THE EDITOR: Potholes in TT have become such a part of our driving experience that I have even begun to place them into categories. I have over the course of the last few months been able to identify nine unique types of potholes. Here they are in no particular order:
Your normal, run-of-the-mill pothole: The regular one which pose very little effort in avoiding or otherwise manoeuvring around. It often simply involves angling the vehicle so that as you pass they are harmlessly between the tyres.
The pseudo pothole: Not a pothole at all in the true sense of the word but just as deadly. This is usually a depression in the road representing a WASA lock-off valve or manhole cover. They often lurk just in line with the path of your left wheel.
The edgee: A large hole lurking on the left edge of the road, sometimes partially covered by grass. Usually very deep and very “jazzed.” Most deadly at night.
The manicured pothole: An area of asphalt which for some reason seems to have been surgically removed from the middle of the road or lane. Usually square or rectangular in shape.
Several of them exist along the Golden Grove Road on the way from the airport. Like crop circles they seem to be evidence or some otherworldly force at work. Why else would they exist?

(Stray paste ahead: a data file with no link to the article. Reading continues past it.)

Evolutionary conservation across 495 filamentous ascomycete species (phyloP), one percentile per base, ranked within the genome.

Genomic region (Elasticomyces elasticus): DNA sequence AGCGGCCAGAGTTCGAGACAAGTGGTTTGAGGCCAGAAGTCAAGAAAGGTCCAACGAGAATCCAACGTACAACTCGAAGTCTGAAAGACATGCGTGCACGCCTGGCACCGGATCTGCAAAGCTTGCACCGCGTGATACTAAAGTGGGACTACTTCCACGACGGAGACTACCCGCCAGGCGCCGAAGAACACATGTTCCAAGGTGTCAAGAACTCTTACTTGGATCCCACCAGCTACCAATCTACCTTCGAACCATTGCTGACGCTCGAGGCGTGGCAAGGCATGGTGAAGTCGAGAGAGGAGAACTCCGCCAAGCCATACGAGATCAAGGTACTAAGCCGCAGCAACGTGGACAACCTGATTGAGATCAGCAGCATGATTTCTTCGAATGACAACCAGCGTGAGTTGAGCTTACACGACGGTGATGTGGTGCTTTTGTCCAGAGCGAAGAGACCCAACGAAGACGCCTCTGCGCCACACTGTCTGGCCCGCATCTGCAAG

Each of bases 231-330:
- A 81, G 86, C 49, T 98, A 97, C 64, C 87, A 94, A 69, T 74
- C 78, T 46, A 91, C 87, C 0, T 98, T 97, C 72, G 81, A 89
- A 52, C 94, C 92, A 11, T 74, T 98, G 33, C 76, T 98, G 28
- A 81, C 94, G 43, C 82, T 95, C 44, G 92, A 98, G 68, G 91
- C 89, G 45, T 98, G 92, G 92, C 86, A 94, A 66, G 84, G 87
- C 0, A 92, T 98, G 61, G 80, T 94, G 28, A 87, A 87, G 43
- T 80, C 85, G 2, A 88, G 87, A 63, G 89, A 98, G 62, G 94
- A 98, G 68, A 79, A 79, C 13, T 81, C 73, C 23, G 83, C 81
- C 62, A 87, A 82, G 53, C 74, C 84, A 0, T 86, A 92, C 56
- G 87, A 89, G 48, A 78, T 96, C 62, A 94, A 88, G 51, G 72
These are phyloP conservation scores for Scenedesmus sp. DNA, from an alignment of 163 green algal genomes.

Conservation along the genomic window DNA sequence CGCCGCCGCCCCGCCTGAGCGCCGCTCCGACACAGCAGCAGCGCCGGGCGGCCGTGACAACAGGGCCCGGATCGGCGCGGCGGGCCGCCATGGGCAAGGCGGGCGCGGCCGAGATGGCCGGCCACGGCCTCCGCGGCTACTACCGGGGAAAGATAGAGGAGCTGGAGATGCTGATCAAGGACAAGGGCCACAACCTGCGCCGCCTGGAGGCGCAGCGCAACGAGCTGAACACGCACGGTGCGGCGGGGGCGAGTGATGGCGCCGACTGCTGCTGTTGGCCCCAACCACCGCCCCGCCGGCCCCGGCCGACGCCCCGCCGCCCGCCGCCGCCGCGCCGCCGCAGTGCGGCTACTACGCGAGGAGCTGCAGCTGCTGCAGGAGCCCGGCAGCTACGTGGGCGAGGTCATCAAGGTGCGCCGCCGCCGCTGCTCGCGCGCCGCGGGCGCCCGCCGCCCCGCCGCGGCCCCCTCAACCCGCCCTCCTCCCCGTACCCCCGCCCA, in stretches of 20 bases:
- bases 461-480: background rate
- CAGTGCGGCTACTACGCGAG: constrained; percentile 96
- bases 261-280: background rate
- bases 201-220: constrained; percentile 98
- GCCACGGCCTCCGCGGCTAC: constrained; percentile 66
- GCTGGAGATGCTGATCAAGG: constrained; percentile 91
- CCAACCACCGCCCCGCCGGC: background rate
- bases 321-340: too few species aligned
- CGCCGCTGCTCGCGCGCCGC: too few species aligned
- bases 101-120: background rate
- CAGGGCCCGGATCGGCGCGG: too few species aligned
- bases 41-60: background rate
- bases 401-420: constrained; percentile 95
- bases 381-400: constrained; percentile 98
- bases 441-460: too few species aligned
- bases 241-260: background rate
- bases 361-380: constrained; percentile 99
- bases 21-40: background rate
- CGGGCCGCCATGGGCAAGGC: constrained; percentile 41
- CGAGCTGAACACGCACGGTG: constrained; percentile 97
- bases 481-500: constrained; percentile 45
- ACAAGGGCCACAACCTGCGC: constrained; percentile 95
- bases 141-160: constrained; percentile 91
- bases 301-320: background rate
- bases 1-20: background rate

The camouflage pothole: This one hides on corners, the down slope of inclines or otherwise in some location where you don’t know it exists until you experience the death rattle of your shocks and spinal column.
The scattershot: An area of several small potholes in a tight cluster. These require a level of dexterity to manoeuvre around, but are usually so clustered that it becomes a matter of selecting the lesser of several evils.
The upside-down pothole: Believe me, it exists. While potholes normally represent a depression in the road, we Trinis have developed the ability to install manholes which actually protrude several inches above the level of the road. Take the zig zag drive behind Bhagwansingh’s, Trincity, from the mall and see what I mean.
The trench: Normally the result of WASA or some other roadworks gone wrong. The trench is an impossible-to-avoid monstrosity. Extending across the entire width of the road or lane, you simply have to surrender yourself to its power and hold on.
The potroad: Yep, again it does exist. What do you get when there is more pothole than actual road? Then it actually becomes a situation where it is safer to drive in the hole than attempt to find the road.
I recently traversed Mon Desir Road which connects the Southern Main Road, Cunupia, with Madrass Road, St Helena, and found that it actually exists. The Toco Main Road has also at times been in that said condition.
So there you have it, pothole 101, Trini style. Please, Mr Minister, save us.